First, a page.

The Comingled Code

The Comingled Code: Open Source and Economic Development

Josh Lerner
Mark Schankerman
Copyright Date: 2010
Published by: MIT Press
Pages: 256
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  • Book Info
    The Comingled Code
    Book Description:

    Discussions of the economic impact of open source software often generate more heat than light. Advocates passionately assert the benefits of open source while critics decry its effects. Missing from the debate is rigorous economic analysis and systematic economic evidence of the impact of open source on consumers, firms, and economic development in general. This book fills that gap. In The Comingled Code, Josh Lerner and Mark Schankerman, drawing on a new, large-scale database, show that open source and proprietary software interact in sometimes unexpected ways, and discuss the policy implications of these findings. The new data (from a range of countries in varying stages of development) documents the mixing of open source and proprietary software: firms sell proprietary software while contributing to open source, and users extensively mix and match the two. Lerner and Schankerman examine the ways in which software differs from other technologies in promoting economic development, what motivates individuals and firms to contribute to open source projects, how developers and users view the trade-offs between the two kinds of software, and how government policies can ensure that open source competes effectively with proprietary software and contributes to economic development.

    eISBN: 978-0-262-28957-3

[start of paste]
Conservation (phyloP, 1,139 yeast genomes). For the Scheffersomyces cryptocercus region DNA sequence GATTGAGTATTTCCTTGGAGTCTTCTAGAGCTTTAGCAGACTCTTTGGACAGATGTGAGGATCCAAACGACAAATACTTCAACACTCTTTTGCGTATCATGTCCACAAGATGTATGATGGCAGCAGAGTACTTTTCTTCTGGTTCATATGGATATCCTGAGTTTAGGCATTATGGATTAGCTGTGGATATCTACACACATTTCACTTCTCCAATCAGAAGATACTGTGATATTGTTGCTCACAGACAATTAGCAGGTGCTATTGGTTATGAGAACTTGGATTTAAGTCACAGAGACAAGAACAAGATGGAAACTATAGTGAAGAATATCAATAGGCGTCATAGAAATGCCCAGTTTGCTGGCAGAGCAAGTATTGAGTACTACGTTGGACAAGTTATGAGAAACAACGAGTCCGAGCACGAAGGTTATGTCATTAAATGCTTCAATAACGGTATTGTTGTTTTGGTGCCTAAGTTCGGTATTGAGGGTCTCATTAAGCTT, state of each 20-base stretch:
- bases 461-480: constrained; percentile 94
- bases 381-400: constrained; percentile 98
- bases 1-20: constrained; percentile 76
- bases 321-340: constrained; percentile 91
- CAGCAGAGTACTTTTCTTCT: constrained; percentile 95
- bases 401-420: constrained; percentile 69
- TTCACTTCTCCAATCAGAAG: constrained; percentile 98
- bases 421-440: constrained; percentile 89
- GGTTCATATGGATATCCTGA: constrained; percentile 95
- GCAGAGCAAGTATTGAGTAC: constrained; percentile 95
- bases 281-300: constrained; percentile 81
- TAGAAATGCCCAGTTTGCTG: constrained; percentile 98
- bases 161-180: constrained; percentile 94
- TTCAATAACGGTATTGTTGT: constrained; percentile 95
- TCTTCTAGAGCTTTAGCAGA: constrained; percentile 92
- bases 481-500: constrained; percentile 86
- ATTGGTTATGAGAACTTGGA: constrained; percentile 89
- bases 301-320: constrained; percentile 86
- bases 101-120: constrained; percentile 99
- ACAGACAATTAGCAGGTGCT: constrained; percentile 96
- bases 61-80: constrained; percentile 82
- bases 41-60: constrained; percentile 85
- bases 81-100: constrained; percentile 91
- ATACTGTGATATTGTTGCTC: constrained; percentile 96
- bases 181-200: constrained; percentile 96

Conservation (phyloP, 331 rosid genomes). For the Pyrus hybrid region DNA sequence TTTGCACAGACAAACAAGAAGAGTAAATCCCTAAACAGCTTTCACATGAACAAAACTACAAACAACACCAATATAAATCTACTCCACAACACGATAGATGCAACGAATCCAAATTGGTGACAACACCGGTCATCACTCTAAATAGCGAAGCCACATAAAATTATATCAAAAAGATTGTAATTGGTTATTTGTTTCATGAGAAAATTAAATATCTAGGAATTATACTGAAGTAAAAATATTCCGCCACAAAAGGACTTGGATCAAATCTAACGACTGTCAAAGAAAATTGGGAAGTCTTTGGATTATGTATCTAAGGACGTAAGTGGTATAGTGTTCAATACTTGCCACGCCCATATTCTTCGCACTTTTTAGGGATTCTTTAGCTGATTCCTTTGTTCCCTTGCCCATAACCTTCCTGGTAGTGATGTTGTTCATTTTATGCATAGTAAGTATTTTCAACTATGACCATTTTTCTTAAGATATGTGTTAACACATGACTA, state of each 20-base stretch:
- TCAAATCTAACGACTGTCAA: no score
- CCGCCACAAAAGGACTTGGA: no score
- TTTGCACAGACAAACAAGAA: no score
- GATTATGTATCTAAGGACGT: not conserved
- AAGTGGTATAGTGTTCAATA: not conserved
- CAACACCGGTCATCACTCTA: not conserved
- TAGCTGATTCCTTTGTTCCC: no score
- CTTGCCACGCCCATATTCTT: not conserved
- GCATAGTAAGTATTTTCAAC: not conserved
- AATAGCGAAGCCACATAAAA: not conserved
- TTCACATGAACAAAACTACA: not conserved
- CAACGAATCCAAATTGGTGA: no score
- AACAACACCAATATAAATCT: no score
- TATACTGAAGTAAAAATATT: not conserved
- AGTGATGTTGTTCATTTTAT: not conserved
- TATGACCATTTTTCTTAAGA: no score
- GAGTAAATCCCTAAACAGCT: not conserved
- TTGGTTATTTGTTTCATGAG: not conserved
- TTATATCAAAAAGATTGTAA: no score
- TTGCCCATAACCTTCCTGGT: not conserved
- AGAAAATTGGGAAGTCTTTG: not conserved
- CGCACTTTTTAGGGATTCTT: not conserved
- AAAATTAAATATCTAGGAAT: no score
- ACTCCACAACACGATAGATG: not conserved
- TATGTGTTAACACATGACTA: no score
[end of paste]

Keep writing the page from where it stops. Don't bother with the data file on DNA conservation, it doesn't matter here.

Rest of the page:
Subjects: Business, Political Science

Table of Contents

  1. Front Matter
    (pp. i-vi)
  2. Table of Contents
    (pp. vii-viii)
  3. Preface and Acknowledgments
    (pp. ix-xii)
    Josh Lerner and Mark Schankerman
  4. 1 Introduction
    (pp. 1-14)

    Open source software involves developers at many different locations and organizations sharing code to develop and refine computer programs that are then distributed at no or low direct cost. Over the past fifteen years open source software has experienced explosive growth around the world. The importance of open source software today can be illustrated by considering a few examples:

    The market for server software, which is used by the computers that make Web pages available to users through the Internet, has been dominated by the open source Apache project since the inception of systematic tracking by Netcraft in 1995. As...

  5. 2 Software and Growth
    (pp. 15-34)

    For the last twenty years information technologies in general, and software in particular, have played an important role in the growth of modern economies as a source of innovation. The choice of policies that affect the software industry—of which open source is a critical component—must consider the sectorʹs consequences both for innovation and growth.

    In this chapter we survey briefly the ways in which innovation is fostered in software, and its consequences for growth. This is, to be sure, a large topic but an important one that sets the stage for the material specifically on open source software...

  6. 3 The History of Open Source
    (pp. 35-60)

    As we discussed in the first chapter, open source software has experienced enormous growth in recent years. This might lead to the conclusion that the ideas behind open source are very new.